There’s a lot of buzz about probiotics these days. Probiotics are live bacteria. We often think of bacteria as bad, but that’s not always the case. The human gut contains an estimated 100 trillion (with a “t”) bacteria. These bacteria, referred to as gut flora, influence your health in a multitude of ways including extracting energy from food and boosting immunity. There’s still a lot of research that needs to be done, but so far the science suggests that probiotics are the most helpful to people with digestive problems, and those who are obese or have diabetes.
Here are some foods that are packed with probiotics:
Yogurt is perhaps the most popular source of probiotics. A single serving of yogurt can contain billions of healthy bacteria. When selecting yogurt, be careful of high-calorie varieties that are loaded with sugar. For a healthier version, make your own parfait with live-cultured yogurt and fresh fruit.
Miso is a probiotic paste made from fermented rice, beans or barley that’s frequently used in Japanese cuisine. Miso is full of antioxidants and synthesizes B12, which is particularly valuable to vegans since this is a difficult nutrient to get without consuming animal products. Add miso to dressings, sauces and rice bowls. If you have high blood pressure or a heart condition, be mindful when consuming miso because it’s high in sodium.
Sauerkraut is fermented cabbage and has a surprising amount of nutrients, such as fiber, vitamins C and K, and iron. If you want to reap the benefits of its probiotic properties, skip pasteurized versions.* Sauerkraut can be added to sandwiches, soups and a variety of meals. Other fermented vegetables are beneficial as well, such as pickles. Kimchi, a traditional Korean food, is a spicy form of sauerkraut. It is loaded with vitamins and research suggests it has a variety of health benefits. Kimchi is a rich source of probiotics if you can handle the heat. Add kimchi to salads, stir-fries, noodle bowls or Asian-inspired street tacos.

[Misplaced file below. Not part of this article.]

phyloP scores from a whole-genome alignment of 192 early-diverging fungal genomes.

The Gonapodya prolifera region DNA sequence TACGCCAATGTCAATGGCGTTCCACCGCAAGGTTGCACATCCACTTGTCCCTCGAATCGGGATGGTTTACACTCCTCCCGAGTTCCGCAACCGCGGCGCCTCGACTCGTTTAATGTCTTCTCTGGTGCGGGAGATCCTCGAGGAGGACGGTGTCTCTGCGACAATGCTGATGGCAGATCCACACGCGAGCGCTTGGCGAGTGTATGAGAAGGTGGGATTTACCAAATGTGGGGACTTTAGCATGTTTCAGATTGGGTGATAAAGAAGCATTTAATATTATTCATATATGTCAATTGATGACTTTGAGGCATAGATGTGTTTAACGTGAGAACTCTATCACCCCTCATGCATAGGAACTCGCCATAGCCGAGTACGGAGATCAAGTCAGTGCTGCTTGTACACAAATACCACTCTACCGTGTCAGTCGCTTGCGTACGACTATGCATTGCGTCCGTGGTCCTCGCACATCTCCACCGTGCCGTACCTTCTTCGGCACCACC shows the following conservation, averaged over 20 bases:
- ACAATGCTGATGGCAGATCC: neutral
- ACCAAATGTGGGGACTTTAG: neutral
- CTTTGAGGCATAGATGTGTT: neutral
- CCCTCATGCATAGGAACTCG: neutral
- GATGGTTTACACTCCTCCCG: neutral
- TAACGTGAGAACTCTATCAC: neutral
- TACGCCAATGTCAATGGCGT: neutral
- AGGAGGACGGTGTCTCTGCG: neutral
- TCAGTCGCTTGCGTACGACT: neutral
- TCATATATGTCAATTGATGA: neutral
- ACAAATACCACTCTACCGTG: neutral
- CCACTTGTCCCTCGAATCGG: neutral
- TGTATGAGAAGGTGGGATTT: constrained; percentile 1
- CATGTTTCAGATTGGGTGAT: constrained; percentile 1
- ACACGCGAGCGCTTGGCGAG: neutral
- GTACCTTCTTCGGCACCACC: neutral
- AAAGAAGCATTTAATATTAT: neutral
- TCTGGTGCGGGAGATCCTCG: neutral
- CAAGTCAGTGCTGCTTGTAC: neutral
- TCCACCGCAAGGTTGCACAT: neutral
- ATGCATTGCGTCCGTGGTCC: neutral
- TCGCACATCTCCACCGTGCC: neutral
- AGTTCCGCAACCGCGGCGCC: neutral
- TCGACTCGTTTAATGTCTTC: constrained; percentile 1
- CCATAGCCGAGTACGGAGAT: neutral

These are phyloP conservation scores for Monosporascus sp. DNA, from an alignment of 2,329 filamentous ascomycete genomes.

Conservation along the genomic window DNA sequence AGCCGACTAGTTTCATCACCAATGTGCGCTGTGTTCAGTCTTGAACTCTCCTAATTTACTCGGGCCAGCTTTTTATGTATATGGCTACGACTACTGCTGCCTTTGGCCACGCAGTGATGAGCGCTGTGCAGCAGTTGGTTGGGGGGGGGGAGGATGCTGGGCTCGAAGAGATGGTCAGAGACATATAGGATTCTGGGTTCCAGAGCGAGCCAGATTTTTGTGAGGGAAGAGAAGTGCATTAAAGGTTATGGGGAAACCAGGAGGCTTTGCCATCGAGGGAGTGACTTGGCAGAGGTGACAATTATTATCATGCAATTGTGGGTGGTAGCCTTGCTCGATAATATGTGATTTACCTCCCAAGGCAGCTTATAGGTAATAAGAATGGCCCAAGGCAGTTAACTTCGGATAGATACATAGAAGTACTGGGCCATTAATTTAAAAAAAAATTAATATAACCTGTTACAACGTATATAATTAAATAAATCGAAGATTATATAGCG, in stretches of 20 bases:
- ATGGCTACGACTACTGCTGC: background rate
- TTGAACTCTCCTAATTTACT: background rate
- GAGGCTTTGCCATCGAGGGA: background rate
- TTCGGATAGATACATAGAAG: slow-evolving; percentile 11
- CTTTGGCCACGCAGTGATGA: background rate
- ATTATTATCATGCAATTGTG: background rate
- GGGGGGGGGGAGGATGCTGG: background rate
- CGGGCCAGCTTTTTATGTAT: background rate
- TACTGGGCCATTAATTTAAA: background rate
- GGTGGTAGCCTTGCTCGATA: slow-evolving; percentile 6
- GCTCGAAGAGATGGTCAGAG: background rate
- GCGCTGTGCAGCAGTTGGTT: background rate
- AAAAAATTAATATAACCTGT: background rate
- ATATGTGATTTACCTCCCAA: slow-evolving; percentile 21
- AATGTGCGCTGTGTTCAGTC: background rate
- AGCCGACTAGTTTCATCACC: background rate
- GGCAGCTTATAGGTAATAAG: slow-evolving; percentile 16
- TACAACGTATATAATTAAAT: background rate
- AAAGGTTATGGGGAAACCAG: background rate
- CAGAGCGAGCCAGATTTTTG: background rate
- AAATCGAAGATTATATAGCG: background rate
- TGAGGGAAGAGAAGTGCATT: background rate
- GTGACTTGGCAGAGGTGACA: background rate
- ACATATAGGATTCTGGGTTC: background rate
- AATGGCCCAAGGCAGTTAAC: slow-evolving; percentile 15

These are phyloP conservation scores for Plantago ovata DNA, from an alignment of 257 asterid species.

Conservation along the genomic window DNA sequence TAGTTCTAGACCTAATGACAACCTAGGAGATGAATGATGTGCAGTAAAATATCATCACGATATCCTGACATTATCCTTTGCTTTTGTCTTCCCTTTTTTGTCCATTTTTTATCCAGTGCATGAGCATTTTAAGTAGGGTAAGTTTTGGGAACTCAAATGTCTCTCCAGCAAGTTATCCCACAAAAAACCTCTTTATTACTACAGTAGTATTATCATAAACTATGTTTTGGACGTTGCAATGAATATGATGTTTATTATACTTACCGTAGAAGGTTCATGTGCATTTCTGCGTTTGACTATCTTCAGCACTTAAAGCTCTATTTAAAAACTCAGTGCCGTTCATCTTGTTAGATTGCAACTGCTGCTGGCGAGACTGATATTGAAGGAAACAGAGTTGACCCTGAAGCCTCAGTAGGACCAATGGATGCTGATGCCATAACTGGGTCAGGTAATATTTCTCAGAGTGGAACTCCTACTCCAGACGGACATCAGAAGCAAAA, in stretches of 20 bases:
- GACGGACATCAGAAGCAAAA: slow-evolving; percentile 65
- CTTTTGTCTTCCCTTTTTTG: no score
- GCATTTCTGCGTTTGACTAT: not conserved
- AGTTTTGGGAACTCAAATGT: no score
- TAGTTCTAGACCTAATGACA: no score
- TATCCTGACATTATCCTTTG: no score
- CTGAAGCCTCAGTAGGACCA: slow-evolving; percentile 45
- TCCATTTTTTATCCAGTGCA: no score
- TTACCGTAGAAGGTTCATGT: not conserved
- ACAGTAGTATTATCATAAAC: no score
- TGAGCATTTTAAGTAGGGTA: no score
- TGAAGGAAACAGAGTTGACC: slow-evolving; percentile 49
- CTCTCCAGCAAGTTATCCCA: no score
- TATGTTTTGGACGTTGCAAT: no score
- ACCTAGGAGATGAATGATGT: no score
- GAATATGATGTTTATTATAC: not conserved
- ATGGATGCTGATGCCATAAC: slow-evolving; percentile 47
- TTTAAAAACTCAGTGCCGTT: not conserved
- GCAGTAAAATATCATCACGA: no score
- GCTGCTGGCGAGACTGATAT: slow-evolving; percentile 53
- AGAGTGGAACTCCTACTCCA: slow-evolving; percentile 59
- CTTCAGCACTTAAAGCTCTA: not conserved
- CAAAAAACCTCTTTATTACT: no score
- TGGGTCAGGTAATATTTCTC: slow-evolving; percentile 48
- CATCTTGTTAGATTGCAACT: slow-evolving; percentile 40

Kefir is a yogurt-like beverage made from fermented milk and kefir grains. It is comprised of yeasts and healthy bacteria that aren’t available in regular yogurt. Kefir is high in protein, calcium and vitamins. Tangy and slightly effervescent, it’s good to drink straight up (flavored versions are available) or use as a base for smoothies. Another idea is to use it to make overnight oats using equal parts rolled oats and kefir (vanilla and coconut-flavored varieties work well for this).
Kombucha is fermented tea. Flavorful and fizzy, it’s a low-calorie beverage option that packs a probiotic punch when unpasteurized.* Though it may seem like a recent health fad, Kombucha has been around for thousands of years. It is now widely available at grocery stores and comes in a variety of flavors. Create a tasty beverage using kombucha, sparkling water, fruit (berries add nice flavor) and herbs (like basil and mint). Serve over ice for a healthy refreshment.
Tempeh is made from fermented soybeans or grains. It is high in protein and probiotics, as well as iron. Tempeh is versatile and a great substitute for meat in meals. It can be marinated, baked, sautéed and grilled. Tempeh can also be used in lieu of tofu.
*If you’re pregnant, consult your doctor before eating unpasteurized food.
“9 Probiotic Foods That Aren’t Yogurt,” Health Staff, health.com, Aug. 26, 2015.
“5 Ways Gut Bacteria Affect Your Health,” Rachael Rettner, livescience.com, Sept. 5, 2013.